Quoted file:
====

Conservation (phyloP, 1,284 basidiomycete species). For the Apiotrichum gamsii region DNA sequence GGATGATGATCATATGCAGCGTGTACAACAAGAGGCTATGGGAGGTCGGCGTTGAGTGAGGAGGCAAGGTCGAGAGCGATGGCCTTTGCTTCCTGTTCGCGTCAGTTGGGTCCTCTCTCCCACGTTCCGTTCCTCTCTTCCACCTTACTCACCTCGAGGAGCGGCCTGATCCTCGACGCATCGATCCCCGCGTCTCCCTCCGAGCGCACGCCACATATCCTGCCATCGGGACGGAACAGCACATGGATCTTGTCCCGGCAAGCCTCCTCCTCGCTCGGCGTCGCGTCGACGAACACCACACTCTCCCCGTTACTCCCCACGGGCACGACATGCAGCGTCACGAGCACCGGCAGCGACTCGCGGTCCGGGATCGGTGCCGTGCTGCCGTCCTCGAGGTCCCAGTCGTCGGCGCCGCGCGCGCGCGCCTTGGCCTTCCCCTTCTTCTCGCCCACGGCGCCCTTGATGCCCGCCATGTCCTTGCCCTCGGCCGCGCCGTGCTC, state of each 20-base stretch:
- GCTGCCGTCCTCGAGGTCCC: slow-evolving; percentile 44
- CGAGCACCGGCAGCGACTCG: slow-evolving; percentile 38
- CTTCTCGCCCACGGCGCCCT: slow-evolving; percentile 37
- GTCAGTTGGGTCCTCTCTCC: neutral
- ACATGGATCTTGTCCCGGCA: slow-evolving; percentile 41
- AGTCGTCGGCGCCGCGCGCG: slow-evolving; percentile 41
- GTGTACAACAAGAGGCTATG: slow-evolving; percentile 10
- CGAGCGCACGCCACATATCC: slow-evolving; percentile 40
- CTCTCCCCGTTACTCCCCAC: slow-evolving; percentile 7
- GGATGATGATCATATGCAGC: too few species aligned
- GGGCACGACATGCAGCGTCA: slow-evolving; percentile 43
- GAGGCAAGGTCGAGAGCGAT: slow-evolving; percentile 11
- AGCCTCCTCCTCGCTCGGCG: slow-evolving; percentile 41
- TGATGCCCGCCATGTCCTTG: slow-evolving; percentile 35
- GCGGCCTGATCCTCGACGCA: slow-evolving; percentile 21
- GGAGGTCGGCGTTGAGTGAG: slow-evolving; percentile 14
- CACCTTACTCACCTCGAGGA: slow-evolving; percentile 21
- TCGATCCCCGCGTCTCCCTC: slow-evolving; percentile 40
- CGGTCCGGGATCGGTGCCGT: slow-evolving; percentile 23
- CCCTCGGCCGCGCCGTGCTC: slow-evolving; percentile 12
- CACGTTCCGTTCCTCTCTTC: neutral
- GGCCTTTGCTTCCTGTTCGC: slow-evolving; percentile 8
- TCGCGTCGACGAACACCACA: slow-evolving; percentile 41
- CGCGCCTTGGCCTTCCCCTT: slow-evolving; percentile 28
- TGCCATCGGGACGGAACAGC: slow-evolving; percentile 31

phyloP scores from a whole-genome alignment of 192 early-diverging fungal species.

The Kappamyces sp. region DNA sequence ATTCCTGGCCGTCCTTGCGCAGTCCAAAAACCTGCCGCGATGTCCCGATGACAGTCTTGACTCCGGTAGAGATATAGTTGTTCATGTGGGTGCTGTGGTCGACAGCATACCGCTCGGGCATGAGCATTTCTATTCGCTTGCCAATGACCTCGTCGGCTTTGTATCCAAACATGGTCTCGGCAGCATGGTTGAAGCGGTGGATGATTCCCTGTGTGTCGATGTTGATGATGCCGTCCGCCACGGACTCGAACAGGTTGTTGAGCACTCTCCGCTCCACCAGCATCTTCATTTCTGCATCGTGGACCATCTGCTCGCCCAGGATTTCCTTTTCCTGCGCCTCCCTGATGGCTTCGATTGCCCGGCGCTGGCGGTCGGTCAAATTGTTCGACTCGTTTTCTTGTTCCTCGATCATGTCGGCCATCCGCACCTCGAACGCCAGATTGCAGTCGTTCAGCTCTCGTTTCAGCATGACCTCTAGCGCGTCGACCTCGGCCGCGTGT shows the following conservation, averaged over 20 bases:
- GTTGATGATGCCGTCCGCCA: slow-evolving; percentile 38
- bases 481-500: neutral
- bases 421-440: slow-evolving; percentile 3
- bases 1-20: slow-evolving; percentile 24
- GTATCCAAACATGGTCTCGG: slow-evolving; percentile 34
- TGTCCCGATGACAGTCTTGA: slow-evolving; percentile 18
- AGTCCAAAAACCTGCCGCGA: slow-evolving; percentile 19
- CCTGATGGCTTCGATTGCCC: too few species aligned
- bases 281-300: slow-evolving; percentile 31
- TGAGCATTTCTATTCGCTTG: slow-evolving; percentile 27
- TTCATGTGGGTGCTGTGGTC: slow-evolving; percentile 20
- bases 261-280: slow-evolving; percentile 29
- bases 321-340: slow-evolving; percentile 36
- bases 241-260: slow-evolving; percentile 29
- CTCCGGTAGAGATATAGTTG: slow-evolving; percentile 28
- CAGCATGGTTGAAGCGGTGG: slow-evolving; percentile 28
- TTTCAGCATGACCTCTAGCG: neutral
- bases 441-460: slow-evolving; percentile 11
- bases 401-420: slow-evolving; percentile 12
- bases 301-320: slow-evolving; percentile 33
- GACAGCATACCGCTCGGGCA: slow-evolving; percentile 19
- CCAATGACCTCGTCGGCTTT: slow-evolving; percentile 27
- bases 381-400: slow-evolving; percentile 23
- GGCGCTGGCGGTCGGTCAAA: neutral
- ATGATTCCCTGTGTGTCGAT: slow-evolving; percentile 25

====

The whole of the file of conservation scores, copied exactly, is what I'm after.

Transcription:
Conservation (phyloP, 1,284 basidiomycete species). For the Apiotrichum gamsii region DNA sequence GGATGATGATCATATGCAGCGTGTACAACAAGAGGCTATGGGAGGTCGGCGTTGAGTGAGGAGGCAAGGTCGAGAGCGATGGCCTTTGCTTCCTGTTCGCGTCAGTTGGGTCCTCTCTCCCACGTTCCGTTCCTCTCTTCCACCTTACTCACCTCGAGGAGCGGCCTGATCCTCGACGCATCGATCCCCGCGTCTCCCTCCGAGCGCACGCCACATATCCTGCCATCGGGACGGAACAGCACATGGATCTTGTCCCGGCAAGCCTCCTCCTCGCTCGGCGTCGCGTCGACGAACACCACACTCTCCCCGTTACTCCCCACGGGCACGACATGCAGCGTCACGAGCACCGGCAGCGACTCGCGGTCCGGGATCGGTGCCGTGCTGCCGTCCTCGAGGTCCCAGTCGTCGGCGCCGCGCGCGCGCGCCTTGGCCTTCCCCTTCTTCTCGCCCACGGCGCCCTTGATGCCCGCCATGTCCTTGCCCTCGGCCGCGCCGTGCTC, state of each 20-base stretch:
- GCTGCCGTCCTCGAGGTCCC: slow-evolving; percentile 44
- CGAGCACCGGCAGCGACTCG: slow-evolving; percentile 38
- CTTCTCGCCCACGGCGCCCT: slow-evolving; percentile 37
- GTCAGTTGGGTCCTCTCTCC: neutral
- ACATGGATCTTGTCCCGGCA: slow-evolving; percentile 41
- AGTCGTCGGCGCCGCGCGCG: slow-evolving; percentile 41
- GTGTACAACAAGAGGCTATG: slow-evolving; percentile 10
- CGAGCGCACGCCACATATCC: slow-evolving; percentile 40
- CTCTCCCCGTTACTCCCCAC: slow-evolving; percentile 7
- GGATGATGATCATATGCAGC: too few species aligned
- GGGCACGACATGCAGCGTCA: slow-evolving; percentile 43
- GAGGCAAGGTCGAGAGCGAT: slow-evolving; percentile 11
- AGCCTCCTCCTCGCTCGGCG: slow-evolving; percentile 41
- TGATGCCCGCCATGTCCTTG: slow-evolving; percentile 35
- GCGGCCTGATCCTCGACGCA: slow-evolving; percentile 21
- GGAGGTCGGCGTTGAGTGAG: slow-evolving; percentile 14
- CACCTTACTCACCTCGAGGA: slow-evolving; percentile 21
- TCGATCCCCGCGTCTCCCTC: slow-evolving; percentile 40
- CGGTCCGGGATCGGTGCCGT: slow-evolving; percentile 23
- CCCTCGGCCGCGCCGTGCTC: slow-evolving; percentile 12
- CACGTTCCGTTCCTCTCTTC: neutral
- GGCCTTTGCTTCCTGTTCGC: slow-evolving; percentile 8
- TCGCGTCGACGAACACCACA: slow-evolving; percentile 41
- CGCGCCTTGGCCTTCCCCTT: slow-evolving; percentile 28
- TGCCATCGGGACGGAACAGC: slow-evolving; percentile 31

phyloP scores from a whole-genome alignment of 192 early-diverging fungal species.

The Kappamyces sp. region DNA sequence ATTCCTGGCCGTCCTTGCGCAGTCCAAAAACCTGCCGCGATGTCCCGATGACAGTCTTGACTCCGGTAGAGATATAGTTGTTCATGTGGGTGCTGTGGTCGACAGCATACCGCTCGGGCATGAGCATTTCTATTCGCTTGCCAATGACCTCGTCGGCTTTGTATCCAAACATGGTCTCGGCAGCATGGTTGAAGCGGTGGATGATTCCCTGTGTGTCGATGTTGATGATGCCGTCCGCCACGGACTCGAACAGGTTGTTGAGCACTCTCCGCTCCACCAGCATCTTCATTTCTGCATCGTGGACCATCTGCTCGCCCAGGATTTCCTTTTCCTGCGCCTCCCTGATGGCTTCGATTGCCCGGCGCTGGCGGTCGGTCAAATTGTTCGACTCGTTTTCTTGTTCCTCGATCATGTCGGCCATCCGCACCTCGAACGCCAGATTGCAGTCGTTCAGCTCTCGTTTCAGCATGACCTCTAGCGCGTCGACCTCGGCCGCGTGT shows the following conservation, averaged over 20 bases:
- GTTGATGATGCCGTCCGCCA: slow-evolving; percentile 38
- bases 481-500: neutral
- bases 421-440: slow-evolving; percentile 3
- bases 1-20: slow-evolving; percentile 24
- GTATCCAAACATGGTCTCGG: slow-evolving; percentile 34
- TGTCCCGATGACAGTCTTGA: slow-evolving; percentile 18
- AGTCCAAAAACCTGCCGCGA: slow-evolving; percentile 19
- CCTGATGGCTTCGATTGCCC: too few species aligned
- bases 281-300: slow-evolving; percentile 31
- TGAGCATTTCTATTCGCTTG: slow-evolving; percentile 27
- TTCATGTGGGTGCTGTGGTC: slow-evolving; percentile 20
- bases 261-280: slow-evolving; percentile 29
- bases 321-340: slow-evolving; percentile 36
- bases 241-260: slow-evolving; percentile 29
- CTCCGGTAGAGATATAGTTG: slow-evolving; percentile 28
- CAGCATGGTTGAAGCGGTGG: slow-evolving; percentile 28
- TTTCAGCATGACCTCTAGCG: neutral
- bases 441-460: slow-evolving; percentile 11
- bases 401-420: slow-evolving; percentile 12
- bases 301-320: slow-evolving; percentile 33
- GACAGCATACCGCTCGGGCA: slow-evolving; percentile 19
- CCAATGACCTCGTCGGCTTT: slow-evolving; percentile 27
- bases 381-400: slow-evolving; percentile 23
- GGCGCTGGCGGTCGGTCAAA: neutral
- ATGATTCCCTGTGTGTCGAT: slow-evolving; percentile 25